Applied Cryptography, Second Edition: Protocols, Algorthms, and Source Code in C (cloth)
(Publisher: John Wiley & Sons, Inc.)
Author(s): Bruce Schneier
ISBN: 0471128457
Publication Date: 01/01/96

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Computing ax mod n, where x is not a power of 2, is only slightly harder. Binary notation expresses x as a sum of powers of 2: 25 is 11001 in binary, so 25 = 24 + 23 + 20. So

a25 mod n = (a*a24) mod n = (a*a8*a16) mod n
= (a*((a2)2)2*(((a2)2)2)2) mod n = ((((a2*a)2)2)2*a) mod n

With judicious storing of intermediate results, you only need six multiplications:

(((((((a2 mod n)*a) mod n)2 mod n)2 mod n)2 mod n)*a) mod n

This is called addition chaining [863], or the binary square and multiply method. It uses a simple and obvious addition chain based on the binary representation. In C, it looks like:

    unsigned long qe2(unsigned long x, unsigned long y, unsigned long n) {
    	unsigned long s,t,u;
    	int i;
    	s = 1; t = x; u = y;
    	while(u) {
    		if(u&1) s = (s* t)%n;
    		t = (t* t)%n;

Another, recursive, algorithm is:

    unsigned long fast_exp(unsigned long x, unsigned long y, unsigned long N) {
    	unsigned long tmp;
         if(y==1) return(x % N);
         if ((y&1)==0) {
    	       tmp = fast_exp(x,y/2,N);
    	       return ((tmp* tmp)%N);
         else {
    	       tmp = fast_exp(x,(y-1)/2,N);
    	       tmp = (tmp* tmp)%N;
    	       tmp = (tmp* x)%N;
    	       return (tmp);

This technique reduces the operation to, on the average, 1.5*k operations, if k is the length of the number x in bits. Finding the calculation with the fewest operations is a hard problem (it has been proven that the sequence must contain at least k- 1 operations), but it is not too hard to get the number of operations down to 1.1*k or better, as k grows.

An efficient way to do modular reductions many times using the same n is Montgomery’s method [1111]. Another method is called Barrett’s algorithm [87]. The software performance of these two algorithms and the algorithm previously discussed is in [210]: The algorithm I’ve discussed is the best choice for singular modular reductions; Barrett’s algorithm is the best choice for small arguments; and Montgomery’s method is the best choice for general modular exponentiations. (Montgomery’s method can also take advantage of small exponents, using something called mixed arithmetic.)

The inverse of exponentiation modulo n is calculating a discrete logarithm . I’ll discuss this shortly.

Prime Numbers

A prime number is an integer greater than 1 whose only factors are 1 and itself: No other number evenly divides it. Two is a prime number. So are 73, 2521, 2365347734339, and 2756839 - 1. There are an infinite number of primes. Cryptography, especially public-key cryptography, uses large primes (512 bits and even larger) often.

Evangelos Kranakis wrote an excellent book on number theory, prime numbers, and their applications to cryptography [896]. Paulo Ribenboim wrote two excellent references on prime numbers in general [1307, 1308].

Greatest Common Divisor

Two numbers are relatively prime when they share no factors in common other than 1. In other words, if the greatest common divisor of a and n is equal to 1. This is written:

gcd(a,n) = 1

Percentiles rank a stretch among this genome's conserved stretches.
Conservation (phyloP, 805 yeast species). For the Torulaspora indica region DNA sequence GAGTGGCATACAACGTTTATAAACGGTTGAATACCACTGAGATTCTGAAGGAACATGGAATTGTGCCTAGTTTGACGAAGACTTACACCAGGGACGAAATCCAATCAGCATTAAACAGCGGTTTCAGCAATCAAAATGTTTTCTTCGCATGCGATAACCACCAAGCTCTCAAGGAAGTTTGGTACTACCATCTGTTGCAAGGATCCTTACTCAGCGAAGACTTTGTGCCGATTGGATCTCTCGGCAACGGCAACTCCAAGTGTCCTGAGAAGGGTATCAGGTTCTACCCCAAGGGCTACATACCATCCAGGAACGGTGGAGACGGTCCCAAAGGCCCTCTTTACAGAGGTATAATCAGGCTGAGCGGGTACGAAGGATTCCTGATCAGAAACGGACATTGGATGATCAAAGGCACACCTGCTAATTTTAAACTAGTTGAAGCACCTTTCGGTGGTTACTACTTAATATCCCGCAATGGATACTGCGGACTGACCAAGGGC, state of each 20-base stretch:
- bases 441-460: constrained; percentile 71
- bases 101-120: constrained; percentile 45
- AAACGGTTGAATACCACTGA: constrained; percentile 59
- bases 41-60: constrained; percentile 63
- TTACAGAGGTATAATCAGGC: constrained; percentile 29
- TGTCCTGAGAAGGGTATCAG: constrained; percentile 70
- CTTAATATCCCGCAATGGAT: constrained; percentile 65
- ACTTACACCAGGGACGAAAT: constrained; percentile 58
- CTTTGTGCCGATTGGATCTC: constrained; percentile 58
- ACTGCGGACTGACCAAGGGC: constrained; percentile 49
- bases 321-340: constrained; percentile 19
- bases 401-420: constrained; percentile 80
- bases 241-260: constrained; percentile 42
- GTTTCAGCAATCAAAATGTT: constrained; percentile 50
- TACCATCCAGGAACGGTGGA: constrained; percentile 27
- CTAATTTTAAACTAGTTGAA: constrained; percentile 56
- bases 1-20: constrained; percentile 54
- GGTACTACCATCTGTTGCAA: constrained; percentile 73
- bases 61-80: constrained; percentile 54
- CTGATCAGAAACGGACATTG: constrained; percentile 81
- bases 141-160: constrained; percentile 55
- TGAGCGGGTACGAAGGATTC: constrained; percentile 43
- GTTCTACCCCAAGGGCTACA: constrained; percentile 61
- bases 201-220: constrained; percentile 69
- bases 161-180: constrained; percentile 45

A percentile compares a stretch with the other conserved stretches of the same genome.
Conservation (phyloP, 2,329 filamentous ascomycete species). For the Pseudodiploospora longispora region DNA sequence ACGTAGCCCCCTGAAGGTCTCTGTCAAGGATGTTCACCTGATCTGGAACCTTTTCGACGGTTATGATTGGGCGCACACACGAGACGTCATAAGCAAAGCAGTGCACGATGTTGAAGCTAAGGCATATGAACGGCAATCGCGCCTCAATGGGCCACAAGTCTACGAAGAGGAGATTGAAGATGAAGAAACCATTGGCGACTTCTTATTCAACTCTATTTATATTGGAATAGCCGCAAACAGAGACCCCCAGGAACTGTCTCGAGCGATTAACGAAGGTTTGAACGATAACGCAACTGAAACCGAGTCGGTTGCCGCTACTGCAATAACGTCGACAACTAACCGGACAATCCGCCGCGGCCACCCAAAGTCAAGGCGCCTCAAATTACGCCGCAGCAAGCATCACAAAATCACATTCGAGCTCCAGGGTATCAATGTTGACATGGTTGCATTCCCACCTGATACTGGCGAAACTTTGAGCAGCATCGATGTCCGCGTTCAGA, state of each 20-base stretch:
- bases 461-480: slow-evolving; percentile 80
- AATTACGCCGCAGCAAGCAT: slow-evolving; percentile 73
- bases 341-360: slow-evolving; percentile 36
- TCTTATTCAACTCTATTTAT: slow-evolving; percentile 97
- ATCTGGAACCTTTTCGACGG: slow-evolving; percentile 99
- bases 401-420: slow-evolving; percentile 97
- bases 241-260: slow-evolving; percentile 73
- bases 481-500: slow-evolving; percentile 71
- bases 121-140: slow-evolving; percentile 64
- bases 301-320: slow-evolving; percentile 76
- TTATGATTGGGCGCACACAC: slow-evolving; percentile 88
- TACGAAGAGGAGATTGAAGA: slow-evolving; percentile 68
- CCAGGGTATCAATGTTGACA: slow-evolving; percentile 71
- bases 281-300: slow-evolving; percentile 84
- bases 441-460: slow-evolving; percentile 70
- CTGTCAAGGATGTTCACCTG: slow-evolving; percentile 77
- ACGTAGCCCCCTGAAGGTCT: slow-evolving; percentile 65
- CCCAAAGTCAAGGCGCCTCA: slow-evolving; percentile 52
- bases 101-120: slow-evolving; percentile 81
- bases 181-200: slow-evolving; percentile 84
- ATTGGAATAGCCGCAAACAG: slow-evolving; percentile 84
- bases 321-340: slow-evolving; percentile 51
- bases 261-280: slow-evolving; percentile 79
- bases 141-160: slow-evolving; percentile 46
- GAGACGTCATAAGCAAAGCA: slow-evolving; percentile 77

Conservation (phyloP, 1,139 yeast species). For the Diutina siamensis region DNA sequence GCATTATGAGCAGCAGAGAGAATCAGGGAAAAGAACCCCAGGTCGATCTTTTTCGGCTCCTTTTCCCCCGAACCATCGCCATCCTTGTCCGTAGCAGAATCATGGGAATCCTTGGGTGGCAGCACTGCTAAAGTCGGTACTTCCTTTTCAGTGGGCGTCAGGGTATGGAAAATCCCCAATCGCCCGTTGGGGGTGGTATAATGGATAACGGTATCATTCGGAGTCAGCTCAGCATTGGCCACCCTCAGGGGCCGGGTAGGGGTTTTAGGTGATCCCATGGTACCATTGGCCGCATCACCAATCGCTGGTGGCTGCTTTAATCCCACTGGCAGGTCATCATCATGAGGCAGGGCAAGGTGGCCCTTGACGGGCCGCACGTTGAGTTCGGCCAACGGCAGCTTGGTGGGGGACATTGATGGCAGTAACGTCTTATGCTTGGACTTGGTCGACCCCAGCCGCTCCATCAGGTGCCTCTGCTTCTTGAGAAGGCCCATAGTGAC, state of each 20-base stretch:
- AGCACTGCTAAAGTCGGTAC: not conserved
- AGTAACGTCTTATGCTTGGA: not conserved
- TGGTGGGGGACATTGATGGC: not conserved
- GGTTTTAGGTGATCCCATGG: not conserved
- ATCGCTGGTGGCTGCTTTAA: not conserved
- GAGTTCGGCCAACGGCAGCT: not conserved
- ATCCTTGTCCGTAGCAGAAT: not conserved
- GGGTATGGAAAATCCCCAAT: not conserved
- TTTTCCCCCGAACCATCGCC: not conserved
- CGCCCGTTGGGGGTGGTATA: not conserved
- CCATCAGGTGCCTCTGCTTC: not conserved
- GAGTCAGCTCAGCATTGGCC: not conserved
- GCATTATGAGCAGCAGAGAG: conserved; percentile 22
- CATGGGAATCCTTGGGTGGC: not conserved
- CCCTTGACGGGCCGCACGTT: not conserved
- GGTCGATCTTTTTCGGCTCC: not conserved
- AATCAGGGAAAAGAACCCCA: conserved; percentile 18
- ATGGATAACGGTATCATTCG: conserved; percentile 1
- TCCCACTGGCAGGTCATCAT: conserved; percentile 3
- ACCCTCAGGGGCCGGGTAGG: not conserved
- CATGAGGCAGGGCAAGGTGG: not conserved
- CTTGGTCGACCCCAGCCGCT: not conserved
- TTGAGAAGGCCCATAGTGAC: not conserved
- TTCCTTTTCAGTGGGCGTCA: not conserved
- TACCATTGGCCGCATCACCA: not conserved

The numbers 15 and 28 are relatively prime, 15 and 27 are not, and 13 and 500 are. A prime number is relatively prime to all other numbers except its multiples.

One way to compute the greatest common divisor of two numbers is with Euclid’s algorithm . Euclid described the algorithm in his book, Elements, written around 300 B.C. He didn’t invent it. Historians believe the algorithm could be 200 years older. It is the oldest nontrivial algorithm that has survived to the present day, and it is still a good one. Knuth describes the algorithm and some modern modifications [863].

In C:

    /* returns gcd of x and y */
    int gcd (int x, int y)
         int g;
         if (x < 0)
    	  x = -x;
         if (y < 0)
    	  y = -y;
         if (x + y == 0)
         g = y;
         while (x > 0) {
    	  g = x;
    	  x = y % x;
    	  y = g;
         return g;

This algorithm can be generalized to return the gcd of an array of m numbers:

    /* returns the gcd of x1, x2...xm */
    int multiple_gcd (int m, int *x)
         size_t i;
         int g;

         if (m < 1)
    	       return 0;
         g = x[0];
         for (i=1; i<m; ++i) {
    	       g = gcd(g, x[i]);
    /* optimization, since for random x[i], g==1 60% of the time: */
    	        if (g == 1)
    	             return 1;
         return g;

Inverses Modulo a Number

Remember inverses? The multiplicative inverse of 4 is 1/4, because 4*1/4 = 1. In the modulo world, the problem is more complicated:

4*x ≡ 1 (mod 7)

This equation is equivalent to finding an x and k such that

4x = 7k + 1

where both x and k are integers.

The general problem is finding an x such that

1 = (a*x) mod n

This is also written as

a -1 ≡ x (mod n)

The modular inverse problem is a lot more difficult to solve. Sometimes it has a solution, sometimes not. For example, the inverse of 5, modulo 14, is 3. On the other hand, 2 has no inverse modulo 14.

In general, a-1x (mod n) has a unique solution if a and n are relatively prime. If a and n are not relatively prime, then a-1x (mod n) has no solution. If n is a prime number, then every number from 1 to n- 1 is relatively prime to n and has exactly one inverse modulo n in that range.

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